We asked an expert what patients should know before jetting off this summer.
There’s a lot of uncertainty when it comes to travelling abroad with a medical cannabis prescription – we asked an expert what patients should know before jetting off this summer.
Now that Covid restrictions have eased, many of us are looking forward to being able to travel abroad again.
This summer you might have made plans for a long-awaited week in the sun, or have been looking forward to finally visiting family and friends overseas – but can you take your prescription with you?
It’s a question many patients will be facing over the next months and something which naturally causes a lot of fear and uncertainty.
After all, it’s a dilemma no one wants to be faced with – do you risk going weeks without your medicine or potentially experiencing issues with law enforcement overseas?
The fact is there is no one-size-fits-all answer. It depends on the country you are wishing to travel to – and at this stage, it’s up to you to do your research in advance.
Where is medical cannabis legal?
The legality of cannabis varies greatly from country to country. Some allow medicinal cannabis and some even recreational cannabis. Some allow CBD but others do not.
It might surprise you that Wikipedia can be a good place to start. It should have a comprehensive list of all countries which have legalised whole-plant cannabis for medical use.
These include: Australia, Brazil, Canada, Chile, Colombia, Croatia, Cyprus, Czech Republic, Finland, Germany, Greece, Israel, Italy, Jamaica, Lebanon, Luxembourg, North Macedonia, Malta, the Netherlands, New Zealand, Peru, Poland, Portugal, Sri Lanka, Thailand, the United Kingdom and Uruguay.
However, guidance from the Medical Cannabis Clinicians Society recommends that patients always contact the embassy to check the legal situation in the country they are visiting before travelling anywhere with medical cannabis.
What the experts say
It’s also not enough to assume that you will be allowed into the country if medical cannabis is legal there – or vice-versa.
We spoke to Abby Hughes, chair of patient advocacy organisation, PLEA (Patient-Led Engagement for Access), who shared her advice for any patients wishing to travel abroad with their prescription:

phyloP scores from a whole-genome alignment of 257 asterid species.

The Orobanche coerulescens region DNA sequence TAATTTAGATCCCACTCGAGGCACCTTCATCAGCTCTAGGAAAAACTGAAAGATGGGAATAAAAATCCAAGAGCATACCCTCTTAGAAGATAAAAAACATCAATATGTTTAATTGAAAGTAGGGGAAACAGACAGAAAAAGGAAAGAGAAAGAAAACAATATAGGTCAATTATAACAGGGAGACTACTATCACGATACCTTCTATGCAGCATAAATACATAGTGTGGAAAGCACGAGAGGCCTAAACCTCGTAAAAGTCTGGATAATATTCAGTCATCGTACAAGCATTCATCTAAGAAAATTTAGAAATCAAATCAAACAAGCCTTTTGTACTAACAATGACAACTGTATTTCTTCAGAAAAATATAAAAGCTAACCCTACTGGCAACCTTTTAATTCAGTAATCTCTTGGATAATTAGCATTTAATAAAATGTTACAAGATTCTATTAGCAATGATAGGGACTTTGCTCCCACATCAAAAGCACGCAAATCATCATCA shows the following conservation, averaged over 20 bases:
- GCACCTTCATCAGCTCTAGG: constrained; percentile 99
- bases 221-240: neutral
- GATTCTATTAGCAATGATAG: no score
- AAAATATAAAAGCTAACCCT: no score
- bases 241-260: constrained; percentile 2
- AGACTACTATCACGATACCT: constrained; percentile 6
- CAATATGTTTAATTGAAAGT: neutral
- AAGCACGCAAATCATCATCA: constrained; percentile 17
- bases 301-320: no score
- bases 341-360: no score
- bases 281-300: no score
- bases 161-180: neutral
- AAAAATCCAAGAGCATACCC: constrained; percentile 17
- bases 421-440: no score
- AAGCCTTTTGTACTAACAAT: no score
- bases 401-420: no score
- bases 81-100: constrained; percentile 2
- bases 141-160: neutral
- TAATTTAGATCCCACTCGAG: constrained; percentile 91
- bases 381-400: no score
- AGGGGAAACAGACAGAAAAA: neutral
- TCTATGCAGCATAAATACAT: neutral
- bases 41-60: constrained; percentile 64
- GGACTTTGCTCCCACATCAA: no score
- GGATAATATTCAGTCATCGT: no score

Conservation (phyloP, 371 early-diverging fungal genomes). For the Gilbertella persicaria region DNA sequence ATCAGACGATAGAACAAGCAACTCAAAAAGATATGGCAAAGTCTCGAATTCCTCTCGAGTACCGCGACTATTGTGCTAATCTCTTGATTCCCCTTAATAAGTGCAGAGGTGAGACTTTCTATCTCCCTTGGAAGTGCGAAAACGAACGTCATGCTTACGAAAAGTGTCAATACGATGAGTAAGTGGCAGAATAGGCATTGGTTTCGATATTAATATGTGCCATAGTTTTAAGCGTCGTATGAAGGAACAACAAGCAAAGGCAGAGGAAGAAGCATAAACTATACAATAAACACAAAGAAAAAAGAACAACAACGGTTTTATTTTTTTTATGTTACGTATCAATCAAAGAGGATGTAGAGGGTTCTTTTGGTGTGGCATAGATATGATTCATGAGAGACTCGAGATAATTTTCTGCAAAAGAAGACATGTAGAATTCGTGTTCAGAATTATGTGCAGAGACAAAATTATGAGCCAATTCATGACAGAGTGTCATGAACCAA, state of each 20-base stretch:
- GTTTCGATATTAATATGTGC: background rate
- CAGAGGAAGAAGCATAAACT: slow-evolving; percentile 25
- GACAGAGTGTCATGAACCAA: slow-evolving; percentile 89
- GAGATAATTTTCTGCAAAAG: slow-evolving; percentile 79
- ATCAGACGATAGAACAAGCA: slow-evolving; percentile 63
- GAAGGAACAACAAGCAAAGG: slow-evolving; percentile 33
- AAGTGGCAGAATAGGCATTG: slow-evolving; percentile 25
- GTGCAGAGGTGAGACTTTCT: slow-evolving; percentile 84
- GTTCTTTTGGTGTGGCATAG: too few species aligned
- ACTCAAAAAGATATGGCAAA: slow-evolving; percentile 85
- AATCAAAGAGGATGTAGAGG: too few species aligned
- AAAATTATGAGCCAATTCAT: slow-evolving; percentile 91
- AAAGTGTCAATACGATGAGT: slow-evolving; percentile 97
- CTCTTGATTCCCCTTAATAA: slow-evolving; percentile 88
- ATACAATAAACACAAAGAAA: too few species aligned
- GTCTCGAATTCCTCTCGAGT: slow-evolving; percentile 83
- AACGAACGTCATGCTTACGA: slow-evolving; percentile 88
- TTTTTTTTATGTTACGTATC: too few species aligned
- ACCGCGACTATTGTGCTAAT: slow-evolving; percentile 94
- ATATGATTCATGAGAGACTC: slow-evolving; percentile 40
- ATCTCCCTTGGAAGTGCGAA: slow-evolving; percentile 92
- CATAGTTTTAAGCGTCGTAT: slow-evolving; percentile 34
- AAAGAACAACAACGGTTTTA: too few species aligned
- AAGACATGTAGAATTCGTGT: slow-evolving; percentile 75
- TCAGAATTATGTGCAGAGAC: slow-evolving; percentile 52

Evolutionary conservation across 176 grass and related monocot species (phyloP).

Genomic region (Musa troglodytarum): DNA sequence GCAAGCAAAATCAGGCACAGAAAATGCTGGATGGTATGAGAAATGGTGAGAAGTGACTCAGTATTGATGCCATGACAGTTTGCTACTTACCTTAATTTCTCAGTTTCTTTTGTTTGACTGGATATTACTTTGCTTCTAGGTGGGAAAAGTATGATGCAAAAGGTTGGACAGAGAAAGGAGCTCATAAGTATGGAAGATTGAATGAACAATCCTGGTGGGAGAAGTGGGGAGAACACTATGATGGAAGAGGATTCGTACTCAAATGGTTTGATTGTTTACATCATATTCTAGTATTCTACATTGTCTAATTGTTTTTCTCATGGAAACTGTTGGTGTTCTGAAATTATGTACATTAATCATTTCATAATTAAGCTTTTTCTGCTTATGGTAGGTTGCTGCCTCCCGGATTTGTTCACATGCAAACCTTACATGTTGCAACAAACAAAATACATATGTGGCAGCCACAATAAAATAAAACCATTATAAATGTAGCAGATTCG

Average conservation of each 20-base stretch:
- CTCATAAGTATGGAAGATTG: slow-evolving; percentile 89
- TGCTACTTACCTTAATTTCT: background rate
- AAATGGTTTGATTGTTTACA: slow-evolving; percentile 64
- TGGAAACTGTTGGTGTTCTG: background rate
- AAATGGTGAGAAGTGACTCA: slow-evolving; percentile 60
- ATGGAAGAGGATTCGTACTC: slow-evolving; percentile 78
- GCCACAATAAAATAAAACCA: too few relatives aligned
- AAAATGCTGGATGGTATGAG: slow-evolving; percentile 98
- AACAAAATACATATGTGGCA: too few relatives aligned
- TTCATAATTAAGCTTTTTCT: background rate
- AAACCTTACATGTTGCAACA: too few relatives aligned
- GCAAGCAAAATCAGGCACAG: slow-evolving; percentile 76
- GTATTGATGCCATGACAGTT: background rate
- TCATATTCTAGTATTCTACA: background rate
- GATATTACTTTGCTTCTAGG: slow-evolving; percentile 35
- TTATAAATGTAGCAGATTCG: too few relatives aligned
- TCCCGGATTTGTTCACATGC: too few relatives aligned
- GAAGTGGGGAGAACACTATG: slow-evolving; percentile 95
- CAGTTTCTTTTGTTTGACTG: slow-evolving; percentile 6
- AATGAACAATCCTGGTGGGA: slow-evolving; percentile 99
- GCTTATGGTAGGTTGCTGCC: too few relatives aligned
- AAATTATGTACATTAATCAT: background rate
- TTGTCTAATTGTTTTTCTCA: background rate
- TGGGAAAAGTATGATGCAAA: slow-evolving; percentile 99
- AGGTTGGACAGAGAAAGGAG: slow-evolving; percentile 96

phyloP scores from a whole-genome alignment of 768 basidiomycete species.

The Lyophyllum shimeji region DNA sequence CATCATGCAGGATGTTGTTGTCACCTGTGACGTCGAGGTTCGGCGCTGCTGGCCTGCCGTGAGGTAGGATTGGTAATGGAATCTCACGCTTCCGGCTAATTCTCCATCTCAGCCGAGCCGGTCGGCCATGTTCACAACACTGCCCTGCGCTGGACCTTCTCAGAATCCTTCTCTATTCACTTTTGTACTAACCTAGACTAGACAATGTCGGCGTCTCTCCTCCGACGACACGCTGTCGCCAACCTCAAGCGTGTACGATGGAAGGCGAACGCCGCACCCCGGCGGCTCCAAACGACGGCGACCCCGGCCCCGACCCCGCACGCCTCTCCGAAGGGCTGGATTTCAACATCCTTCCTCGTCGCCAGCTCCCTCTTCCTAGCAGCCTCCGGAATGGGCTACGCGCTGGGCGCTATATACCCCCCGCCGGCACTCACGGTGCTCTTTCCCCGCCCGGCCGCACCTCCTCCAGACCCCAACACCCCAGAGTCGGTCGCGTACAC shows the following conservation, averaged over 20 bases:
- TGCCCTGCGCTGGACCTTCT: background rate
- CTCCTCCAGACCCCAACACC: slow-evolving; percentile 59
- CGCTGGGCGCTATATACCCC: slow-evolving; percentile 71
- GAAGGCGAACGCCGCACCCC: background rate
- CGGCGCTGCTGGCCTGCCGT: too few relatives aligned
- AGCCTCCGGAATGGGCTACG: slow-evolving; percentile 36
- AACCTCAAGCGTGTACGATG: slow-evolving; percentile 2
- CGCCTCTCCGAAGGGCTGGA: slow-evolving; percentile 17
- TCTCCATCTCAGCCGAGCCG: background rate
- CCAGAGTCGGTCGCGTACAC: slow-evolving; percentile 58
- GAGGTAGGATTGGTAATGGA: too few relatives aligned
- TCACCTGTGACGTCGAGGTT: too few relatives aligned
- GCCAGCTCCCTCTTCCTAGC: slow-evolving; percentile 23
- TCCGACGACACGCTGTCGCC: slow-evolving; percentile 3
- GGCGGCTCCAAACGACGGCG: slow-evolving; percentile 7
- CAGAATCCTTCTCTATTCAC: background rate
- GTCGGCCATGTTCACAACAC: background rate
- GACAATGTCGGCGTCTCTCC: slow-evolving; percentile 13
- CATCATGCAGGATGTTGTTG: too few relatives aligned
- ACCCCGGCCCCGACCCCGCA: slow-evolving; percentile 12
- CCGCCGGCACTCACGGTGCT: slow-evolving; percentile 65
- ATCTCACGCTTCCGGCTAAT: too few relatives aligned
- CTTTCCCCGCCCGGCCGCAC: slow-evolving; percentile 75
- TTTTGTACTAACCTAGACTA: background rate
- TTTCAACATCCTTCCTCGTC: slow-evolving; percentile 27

“As with any medication, guidance around travelling abroad with a prescription varies greatly depending on the country a person wishes to enter. There may be specific rules on travelling with controlled drugs.
“Unfortunately some countries make no distinction between recreational and medicinal use of cannabis, with some places issuing severely harsh penalties if a person is found in possession, even with a prescription.
“For up-to-date information, it is recommended that contact is made with the relevant country’s embassy* to clarify the rules before travelling. Some countries require a letter of proof from a clinician, some require a request to be submitted to the embassy requesting to travel, some restrict the amount of medication you are able to travel with, i.e. up to 30 days supply. It is suggested that any guidance is sought and confirmed in writing.
“Where a country requires a letter of proof to be shown at the border, this should be issued from the prescribing clinician.
The letter should generally include:
– traveller’s name and date of birth
– countries being entered and length of stay
– a list of medicine, including how much is being transported, doses and strength
– signature of the prescribing clinician.
“Once confirmed that it is permitted to enter a country with prescribed cannabis, it is advised that travellers keep medication on their person, stored in its original packaging along with a copy of their issued prescription and relevant corresponding paperwork.
“It may be wise to keep an electronic copy of any paperwork both on a phone and via email, and to have the prescribing clinicians phone number and other contact information handy.
“If there is any uncertainty, or if a person travels with medication without checking the legalities and finds themselves in trouble, advise and support can be sought from Release.”
Abby Hughes is an experienced NHS operations lead and has been a committed volunteer in the medicinal cannabis sector for over seven years. She is chair and outreach director of patient advocacy group PLEA (Patient-Led Engagement for Access), as well as a co-founder of the Plant Ed Collective and patient access consultant for Project Twenty21.
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